Travel

10 new water slides you've gotta ride

June 28, 2014 at 11:28 AM ET

Image: Verrückt at Schlitterbahn Waterpark
Schlitterbahn Waterpark
Verrückt, which takes its name from the German word for insane, is 17 stories tall and sends riders on a 65-mph descent that includes a water-powered blast up and over a second, 50-foot hill.

You don’t have to be crazy to ride the new water slide at Schlitterbahn Kansas City, but it probably doesn’t hurt. After all, with a height of just over 168 feet and a name like Verrückt — German for “insane” — it’s not likely to attract those of a more prudent disposition.

Verrückt is just one of several new attractions debuting at the nation’s water parks this year as park operators take a page from the builders of roller coasters and other gravity-defying attractions.

Sign up for top Travel news direct to your inbox.

“We’re seeing a lot of construction of extreme rides this year,” said Martin Palicki, editor of InPark Magazine. “There’s only so much that a standard water slide can do, so they’re looking for new ways to up the thrill factor.”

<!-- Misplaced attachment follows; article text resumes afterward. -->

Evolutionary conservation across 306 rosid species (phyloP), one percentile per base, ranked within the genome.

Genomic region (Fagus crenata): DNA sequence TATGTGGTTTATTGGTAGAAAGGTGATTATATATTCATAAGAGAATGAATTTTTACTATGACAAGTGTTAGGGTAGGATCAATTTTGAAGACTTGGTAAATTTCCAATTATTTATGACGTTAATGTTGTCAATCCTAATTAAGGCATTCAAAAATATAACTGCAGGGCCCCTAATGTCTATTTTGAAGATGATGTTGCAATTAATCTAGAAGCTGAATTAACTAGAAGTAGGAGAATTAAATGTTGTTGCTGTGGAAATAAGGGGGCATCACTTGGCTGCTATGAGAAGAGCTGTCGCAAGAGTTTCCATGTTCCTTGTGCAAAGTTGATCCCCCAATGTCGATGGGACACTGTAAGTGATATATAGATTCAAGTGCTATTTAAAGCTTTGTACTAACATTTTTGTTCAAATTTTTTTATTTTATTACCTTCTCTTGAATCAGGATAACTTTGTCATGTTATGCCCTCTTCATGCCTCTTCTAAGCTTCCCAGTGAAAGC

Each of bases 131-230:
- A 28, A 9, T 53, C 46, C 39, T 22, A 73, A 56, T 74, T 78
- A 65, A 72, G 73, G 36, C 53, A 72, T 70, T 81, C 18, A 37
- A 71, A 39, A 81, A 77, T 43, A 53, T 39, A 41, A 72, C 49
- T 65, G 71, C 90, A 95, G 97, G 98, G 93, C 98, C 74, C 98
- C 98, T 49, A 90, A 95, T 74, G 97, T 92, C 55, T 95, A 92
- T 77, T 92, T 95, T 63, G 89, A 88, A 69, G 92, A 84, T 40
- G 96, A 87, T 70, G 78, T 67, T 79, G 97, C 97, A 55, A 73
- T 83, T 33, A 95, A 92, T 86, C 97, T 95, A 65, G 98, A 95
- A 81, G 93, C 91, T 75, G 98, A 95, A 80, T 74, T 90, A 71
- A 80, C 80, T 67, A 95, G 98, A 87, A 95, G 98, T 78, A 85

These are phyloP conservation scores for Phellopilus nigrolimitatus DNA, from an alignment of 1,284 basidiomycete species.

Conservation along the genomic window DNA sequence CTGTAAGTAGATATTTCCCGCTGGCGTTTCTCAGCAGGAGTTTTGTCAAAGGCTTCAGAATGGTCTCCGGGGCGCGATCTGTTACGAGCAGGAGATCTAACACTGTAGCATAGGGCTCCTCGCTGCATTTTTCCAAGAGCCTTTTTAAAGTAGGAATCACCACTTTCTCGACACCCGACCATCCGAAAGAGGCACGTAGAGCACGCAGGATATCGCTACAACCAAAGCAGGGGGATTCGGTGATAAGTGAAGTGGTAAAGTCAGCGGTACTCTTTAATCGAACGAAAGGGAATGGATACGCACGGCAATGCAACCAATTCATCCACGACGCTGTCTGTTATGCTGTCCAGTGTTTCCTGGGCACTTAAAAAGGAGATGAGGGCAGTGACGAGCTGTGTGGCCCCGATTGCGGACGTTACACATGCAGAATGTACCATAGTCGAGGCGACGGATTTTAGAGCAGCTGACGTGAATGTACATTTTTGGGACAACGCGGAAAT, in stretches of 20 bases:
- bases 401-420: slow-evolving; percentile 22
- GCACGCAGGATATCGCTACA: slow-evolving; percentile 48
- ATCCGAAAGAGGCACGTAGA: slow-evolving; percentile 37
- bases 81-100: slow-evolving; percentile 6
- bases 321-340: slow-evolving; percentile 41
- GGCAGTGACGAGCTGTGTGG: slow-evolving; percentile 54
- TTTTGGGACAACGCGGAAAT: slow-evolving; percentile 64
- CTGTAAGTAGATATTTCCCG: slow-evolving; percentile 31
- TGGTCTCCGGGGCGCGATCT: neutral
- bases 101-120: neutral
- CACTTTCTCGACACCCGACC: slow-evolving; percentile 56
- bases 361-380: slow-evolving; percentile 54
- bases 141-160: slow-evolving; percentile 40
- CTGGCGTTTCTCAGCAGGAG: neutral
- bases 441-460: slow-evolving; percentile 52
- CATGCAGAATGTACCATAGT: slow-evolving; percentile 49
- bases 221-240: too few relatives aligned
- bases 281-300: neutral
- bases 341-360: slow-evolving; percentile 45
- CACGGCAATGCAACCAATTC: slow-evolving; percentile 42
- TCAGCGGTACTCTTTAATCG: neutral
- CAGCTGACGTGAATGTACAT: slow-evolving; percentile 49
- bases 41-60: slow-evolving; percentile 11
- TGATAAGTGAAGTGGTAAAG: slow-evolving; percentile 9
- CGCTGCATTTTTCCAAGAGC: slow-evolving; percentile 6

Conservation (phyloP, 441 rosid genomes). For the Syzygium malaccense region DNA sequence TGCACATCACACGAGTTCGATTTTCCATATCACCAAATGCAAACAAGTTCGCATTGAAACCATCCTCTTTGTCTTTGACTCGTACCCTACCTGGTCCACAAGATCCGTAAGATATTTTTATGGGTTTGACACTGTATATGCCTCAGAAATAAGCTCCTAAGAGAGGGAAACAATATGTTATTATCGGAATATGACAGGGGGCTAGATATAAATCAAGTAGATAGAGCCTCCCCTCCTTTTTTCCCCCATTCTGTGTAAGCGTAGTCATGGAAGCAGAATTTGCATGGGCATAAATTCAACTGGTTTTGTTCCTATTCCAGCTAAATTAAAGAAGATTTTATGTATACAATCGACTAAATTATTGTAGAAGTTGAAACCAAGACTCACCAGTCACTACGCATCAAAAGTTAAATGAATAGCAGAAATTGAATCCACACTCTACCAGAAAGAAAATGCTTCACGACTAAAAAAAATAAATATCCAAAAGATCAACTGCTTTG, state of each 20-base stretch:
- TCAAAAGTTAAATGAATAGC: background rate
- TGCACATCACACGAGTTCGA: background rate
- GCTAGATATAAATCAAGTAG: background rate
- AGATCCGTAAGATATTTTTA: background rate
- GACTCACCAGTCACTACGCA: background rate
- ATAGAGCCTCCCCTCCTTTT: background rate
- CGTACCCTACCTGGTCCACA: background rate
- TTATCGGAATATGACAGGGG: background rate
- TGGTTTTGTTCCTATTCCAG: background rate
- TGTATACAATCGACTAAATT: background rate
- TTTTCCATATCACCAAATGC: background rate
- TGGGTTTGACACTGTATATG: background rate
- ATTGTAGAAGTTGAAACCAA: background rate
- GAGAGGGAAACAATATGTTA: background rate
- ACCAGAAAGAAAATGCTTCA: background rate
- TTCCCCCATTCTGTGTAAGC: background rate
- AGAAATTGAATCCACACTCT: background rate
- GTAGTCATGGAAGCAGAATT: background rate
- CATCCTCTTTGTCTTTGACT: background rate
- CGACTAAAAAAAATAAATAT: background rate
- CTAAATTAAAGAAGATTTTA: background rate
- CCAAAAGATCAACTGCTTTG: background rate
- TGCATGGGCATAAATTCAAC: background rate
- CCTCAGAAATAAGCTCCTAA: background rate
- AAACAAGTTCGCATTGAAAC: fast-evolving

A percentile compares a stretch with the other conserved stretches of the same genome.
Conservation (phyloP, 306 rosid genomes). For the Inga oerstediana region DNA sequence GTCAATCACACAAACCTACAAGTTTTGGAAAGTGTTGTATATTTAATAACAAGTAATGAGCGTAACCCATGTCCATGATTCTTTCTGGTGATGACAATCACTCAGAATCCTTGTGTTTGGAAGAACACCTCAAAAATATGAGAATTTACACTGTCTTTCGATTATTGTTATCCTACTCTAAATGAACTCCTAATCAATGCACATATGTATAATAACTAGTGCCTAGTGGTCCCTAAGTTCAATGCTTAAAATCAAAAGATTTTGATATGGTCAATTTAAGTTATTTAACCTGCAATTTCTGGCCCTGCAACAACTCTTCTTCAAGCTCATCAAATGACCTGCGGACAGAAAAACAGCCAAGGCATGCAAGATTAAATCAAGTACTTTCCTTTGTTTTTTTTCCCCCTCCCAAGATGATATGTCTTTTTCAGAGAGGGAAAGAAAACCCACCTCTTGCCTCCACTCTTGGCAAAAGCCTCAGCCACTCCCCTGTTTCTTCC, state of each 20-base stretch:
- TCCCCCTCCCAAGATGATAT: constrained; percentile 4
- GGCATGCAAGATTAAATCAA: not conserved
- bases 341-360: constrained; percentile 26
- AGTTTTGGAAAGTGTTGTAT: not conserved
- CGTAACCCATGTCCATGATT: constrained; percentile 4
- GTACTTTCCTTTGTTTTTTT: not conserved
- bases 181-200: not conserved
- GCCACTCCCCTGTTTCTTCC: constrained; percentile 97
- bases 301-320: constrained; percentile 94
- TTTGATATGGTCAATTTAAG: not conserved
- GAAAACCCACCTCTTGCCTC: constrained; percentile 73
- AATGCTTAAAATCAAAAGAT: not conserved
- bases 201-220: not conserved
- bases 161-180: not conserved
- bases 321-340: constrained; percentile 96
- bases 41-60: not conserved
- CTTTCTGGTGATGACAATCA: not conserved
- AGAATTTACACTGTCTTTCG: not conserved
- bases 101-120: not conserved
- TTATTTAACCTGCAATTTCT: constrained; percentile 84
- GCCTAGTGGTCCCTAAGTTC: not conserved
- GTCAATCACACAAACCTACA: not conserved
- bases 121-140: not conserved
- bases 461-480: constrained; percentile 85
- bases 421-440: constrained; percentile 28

Whether you’re feeling a little adventurous or completely verrückt, the following rides should fit the bill:

Verrückt, Schlitterbahn Kansas City

The name barely scratches the surface at this hair-raising ride. At 168 feet, 7 inches high (19 inches higher than Niagara Falls), Verrückt is officially the world’s tallest water slide (certified by Guinness World Records) and most likely its scariest as riders in four-person rafts plunge down a first drop at up to 65 mph, then up and over a second, 50-foot hill. “It’s extreme in every sense,” said Palicki. “I’ll go on it but it’ll be white-knuckle.” The ride had been slated to open to the public on June 29, but glitch in the conveyor system that hauls rafts to the top of the 17-story tower has pushed back the ride's official opening for the third time, park spokeswoman Winter Prosapio confirmed on Friday. She did not have a new projected opening date.

Make a splash! 5 fun water parks for families

Ihu’s Breakaway Falls, Aquatica Orlando